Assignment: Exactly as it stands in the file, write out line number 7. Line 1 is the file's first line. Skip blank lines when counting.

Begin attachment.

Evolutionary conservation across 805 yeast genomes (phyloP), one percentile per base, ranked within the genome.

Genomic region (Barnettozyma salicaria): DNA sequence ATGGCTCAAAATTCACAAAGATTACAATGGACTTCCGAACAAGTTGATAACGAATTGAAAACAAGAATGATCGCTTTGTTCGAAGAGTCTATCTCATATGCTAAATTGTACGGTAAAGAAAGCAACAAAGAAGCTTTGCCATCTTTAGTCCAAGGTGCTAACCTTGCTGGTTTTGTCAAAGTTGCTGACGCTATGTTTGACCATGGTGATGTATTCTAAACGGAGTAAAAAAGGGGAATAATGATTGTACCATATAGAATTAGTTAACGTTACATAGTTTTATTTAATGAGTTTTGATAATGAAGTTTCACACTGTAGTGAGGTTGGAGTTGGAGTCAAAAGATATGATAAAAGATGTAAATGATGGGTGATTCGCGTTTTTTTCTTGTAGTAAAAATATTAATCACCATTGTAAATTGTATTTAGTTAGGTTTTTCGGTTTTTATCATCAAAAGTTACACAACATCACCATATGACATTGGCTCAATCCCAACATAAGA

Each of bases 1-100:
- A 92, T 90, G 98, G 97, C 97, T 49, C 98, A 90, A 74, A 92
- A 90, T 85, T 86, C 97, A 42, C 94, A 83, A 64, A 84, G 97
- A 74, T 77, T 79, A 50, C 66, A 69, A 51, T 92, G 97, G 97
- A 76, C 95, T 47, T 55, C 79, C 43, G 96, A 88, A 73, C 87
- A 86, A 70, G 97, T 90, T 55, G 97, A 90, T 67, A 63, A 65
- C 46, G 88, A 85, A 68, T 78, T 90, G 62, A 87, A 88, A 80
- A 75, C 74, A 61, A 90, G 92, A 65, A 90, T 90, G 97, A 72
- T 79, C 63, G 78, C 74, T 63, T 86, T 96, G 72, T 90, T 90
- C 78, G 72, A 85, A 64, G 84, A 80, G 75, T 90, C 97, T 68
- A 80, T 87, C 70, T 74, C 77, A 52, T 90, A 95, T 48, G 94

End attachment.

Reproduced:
- A 76, C 95, T 47, T 55, C 79, C 43, G 96, A 88, A 73, C 87